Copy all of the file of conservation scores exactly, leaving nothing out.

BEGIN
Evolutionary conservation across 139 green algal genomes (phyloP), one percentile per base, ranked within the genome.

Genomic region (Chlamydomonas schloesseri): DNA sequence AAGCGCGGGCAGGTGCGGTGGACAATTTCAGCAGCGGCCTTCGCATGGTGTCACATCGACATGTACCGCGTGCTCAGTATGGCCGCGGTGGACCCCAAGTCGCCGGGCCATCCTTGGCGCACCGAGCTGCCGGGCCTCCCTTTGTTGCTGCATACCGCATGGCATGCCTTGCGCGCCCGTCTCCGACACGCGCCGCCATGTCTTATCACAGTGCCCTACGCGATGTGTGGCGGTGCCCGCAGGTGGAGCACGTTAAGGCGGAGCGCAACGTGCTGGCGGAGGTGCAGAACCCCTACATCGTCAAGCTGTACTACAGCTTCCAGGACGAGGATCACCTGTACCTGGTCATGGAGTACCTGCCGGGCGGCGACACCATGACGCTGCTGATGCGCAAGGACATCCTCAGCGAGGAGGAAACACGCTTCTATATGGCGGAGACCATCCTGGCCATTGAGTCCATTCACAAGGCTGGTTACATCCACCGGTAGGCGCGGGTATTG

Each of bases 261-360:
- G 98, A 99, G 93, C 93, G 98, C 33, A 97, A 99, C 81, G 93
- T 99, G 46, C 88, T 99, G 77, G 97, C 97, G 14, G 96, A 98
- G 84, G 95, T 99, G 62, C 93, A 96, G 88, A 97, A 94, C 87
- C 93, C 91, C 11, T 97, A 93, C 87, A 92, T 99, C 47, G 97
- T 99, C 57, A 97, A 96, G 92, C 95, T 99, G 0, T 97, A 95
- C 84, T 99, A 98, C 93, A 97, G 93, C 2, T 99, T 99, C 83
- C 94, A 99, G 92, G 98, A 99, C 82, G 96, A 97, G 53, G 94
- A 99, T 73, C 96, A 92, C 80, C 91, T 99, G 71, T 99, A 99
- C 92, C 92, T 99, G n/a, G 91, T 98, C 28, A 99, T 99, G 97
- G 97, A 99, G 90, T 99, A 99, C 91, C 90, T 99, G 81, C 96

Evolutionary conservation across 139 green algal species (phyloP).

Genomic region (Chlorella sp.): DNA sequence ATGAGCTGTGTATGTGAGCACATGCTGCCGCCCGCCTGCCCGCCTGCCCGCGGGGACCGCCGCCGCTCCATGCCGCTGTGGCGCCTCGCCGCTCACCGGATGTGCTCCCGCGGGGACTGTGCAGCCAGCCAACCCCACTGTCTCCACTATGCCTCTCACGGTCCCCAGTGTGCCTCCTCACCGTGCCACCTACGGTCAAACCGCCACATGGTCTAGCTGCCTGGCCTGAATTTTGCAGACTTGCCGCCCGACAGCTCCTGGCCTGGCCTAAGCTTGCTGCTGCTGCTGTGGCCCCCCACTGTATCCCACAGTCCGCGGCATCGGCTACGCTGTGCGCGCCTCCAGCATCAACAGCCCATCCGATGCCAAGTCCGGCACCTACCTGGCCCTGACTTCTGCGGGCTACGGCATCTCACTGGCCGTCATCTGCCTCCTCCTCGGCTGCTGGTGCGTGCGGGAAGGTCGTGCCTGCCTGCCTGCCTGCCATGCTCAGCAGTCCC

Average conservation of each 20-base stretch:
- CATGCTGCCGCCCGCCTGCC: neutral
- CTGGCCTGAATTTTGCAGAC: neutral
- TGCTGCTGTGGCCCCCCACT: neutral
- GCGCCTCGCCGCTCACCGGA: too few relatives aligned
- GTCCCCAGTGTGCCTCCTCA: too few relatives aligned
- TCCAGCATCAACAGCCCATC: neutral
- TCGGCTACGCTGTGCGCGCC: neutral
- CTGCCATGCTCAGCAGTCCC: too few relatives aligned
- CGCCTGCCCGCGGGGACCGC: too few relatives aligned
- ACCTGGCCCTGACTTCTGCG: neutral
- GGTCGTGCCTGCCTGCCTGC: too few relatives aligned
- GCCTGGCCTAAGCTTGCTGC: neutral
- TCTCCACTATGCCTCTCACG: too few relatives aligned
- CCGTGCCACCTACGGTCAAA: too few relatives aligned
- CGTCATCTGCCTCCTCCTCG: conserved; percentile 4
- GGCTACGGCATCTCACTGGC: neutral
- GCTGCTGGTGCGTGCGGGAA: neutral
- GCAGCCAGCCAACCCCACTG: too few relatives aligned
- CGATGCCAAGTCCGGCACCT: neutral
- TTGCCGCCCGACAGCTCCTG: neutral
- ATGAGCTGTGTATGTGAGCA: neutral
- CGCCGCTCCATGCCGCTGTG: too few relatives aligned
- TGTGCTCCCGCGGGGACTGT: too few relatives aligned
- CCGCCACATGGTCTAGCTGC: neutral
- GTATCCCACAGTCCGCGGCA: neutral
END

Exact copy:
Evolutionary conservation across 139 green algal genomes (phyloP), one percentile per base, ranked within the genome.

Genomic region (Chlamydomonas schloesseri): DNA sequence AAGCGCGGGCAGGTGCGGTGGACAATTTCAGCAGCGGCCTTCGCATGGTGTCACATCGACATGTACCGCGTGCTCAGTATGGCCGCGGTGGACCCCAAGTCGCCGGGCCATCCTTGGCGCACCGAGCTGCCGGGCCTCCCTTTGTTGCTGCATACCGCATGGCATGCCTTGCGCGCCCGTCTCCGACACGCGCCGCCATGTCTTATCACAGTGCCCTACGCGATGTGTGGCGGTGCCCGCAGGTGGAGCACGTTAAGGCGGAGCGCAACGTGCTGGCGGAGGTGCAGAACCCCTACATCGTCAAGCTGTACTACAGCTTCCAGGACGAGGATCACCTGTACCTGGTCATGGAGTACCTGCCGGGCGGCGACACCATGACGCTGCTGATGCGCAAGGACATCCTCAGCGAGGAGGAAACACGCTTCTATATGGCGGAGACCATCCTGGCCATTGAGTCCATTCACAAGGCTGGTTACATCCACCGGTAGGCGCGGGTATTG

Each of bases 261-360:
- G 98, A 99, G 93, C 93, G 98, C 33, A 97, A 99, C 81, G 93
- T 99, G 46, C 88, T 99, G 77, G 97, C 97, G 14, G 96, A 98
- G 84, G 95, T 99, G 62, C 93, A 96, G 88, A 97, A 94, C 87
- C 93, C 91, C 11, T 97, A 93, C 87, A 92, T 99, C 47, G 97
- T 99, C 57, A 97, A 96, G 92, C 95, T 99, G 0, T 97, A 95
- C 84, T 99, A 98, C 93, A 97, G 93, C 2, T 99, T 99, C 83
- C 94, A 99, G 92, G 98, A 99, C 82, G 96, A 97, G 53, G 94
- A 99, T 73, C 96, A 92, C 80, C 91, T 99, G 71, T 99, A 99
- C 92, C 92, T 99, G n/a, G 91, T 98, C 28, A 99, T 99, G 97
- G 97, A 99, G 90, T 99, A 99, C 91, C 90, T 99, G 81, C 96

Evolutionary conservation across 139 green algal species (phyloP).

Genomic region (Chlorella sp.): DNA sequence ATGAGCTGTGTATGTGAGCACATGCTGCCGCCCGCCTGCCCGCCTGCCCGCGGGGACCGCCGCCGCTCCATGCCGCTGTGGCGCCTCGCCGCTCACCGGATGTGCTCCCGCGGGGACTGTGCAGCCAGCCAACCCCACTGTCTCCACTATGCCTCTCACGGTCCCCAGTGTGCCTCCTCACCGTGCCACCTACGGTCAAACCGCCACATGGTCTAGCTGCCTGGCCTGAATTTTGCAGACTTGCCGCCCGACAGCTCCTGGCCTGGCCTAAGCTTGCTGCTGCTGCTGTGGCCCCCCACTGTATCCCACAGTCCGCGGCATCGGCTACGCTGTGCGCGCCTCCAGCATCAACAGCCCATCCGATGCCAAGTCCGGCACCTACCTGGCCCTGACTTCTGCGGGCTACGGCATCTCACTGGCCGTCATCTGCCTCCTCCTCGGCTGCTGGTGCGTGCGGGAAGGTCGTGCCTGCCTGCCTGCCTGCCATGCTCAGCAGTCCC

Average conservation of each 20-base stretch:
- CATGCTGCCGCCCGCCTGCC: neutral
- CTGGCCTGAATTTTGCAGAC: neutral
- TGCTGCTGTGGCCCCCCACT: neutral
- GCGCCTCGCCGCTCACCGGA: too few relatives aligned
- GTCCCCAGTGTGCCTCCTCA: too few relatives aligned
- TCCAGCATCAACAGCCCATC: neutral
- TCGGCTACGCTGTGCGCGCC: neutral
- CTGCCATGCTCAGCAGTCCC: too few relatives aligned
- CGCCTGCCCGCGGGGACCGC: too few relatives aligned
- ACCTGGCCCTGACTTCTGCG: neutral
- GGTCGTGCCTGCCTGCCTGC: too few relatives aligned
- GCCTGGCCTAAGCTTGCTGC: neutral
- TCTCCACTATGCCTCTCACG: too few relatives aligned
- CCGTGCCACCTACGGTCAAA: too few relatives aligned
- CGTCATCTGCCTCCTCCTCG: conserved; percentile 4
- GGCTACGGCATCTCACTGGC: neutral
- GCTGCTGGTGCGTGCGGGAA: neutral
- GCAGCCAGCCAACCCCACTG: too few relatives aligned
- CGATGCCAAGTCCGGCACCT: neutral
- TTGCCGCCCGACAGCTCCTG: neutral
- ATGAGCTGTGTATGTGAGCA: neutral
- CGCCGCTCCATGCCGCTGTG: too few relatives aligned
- TGTGCTCCCGCGGGGACTGT: too few relatives aligned
- CCGCCACATGGTCTAGCTGC: neutral
- GTATCCCACAGTCCGCGGCA: neutral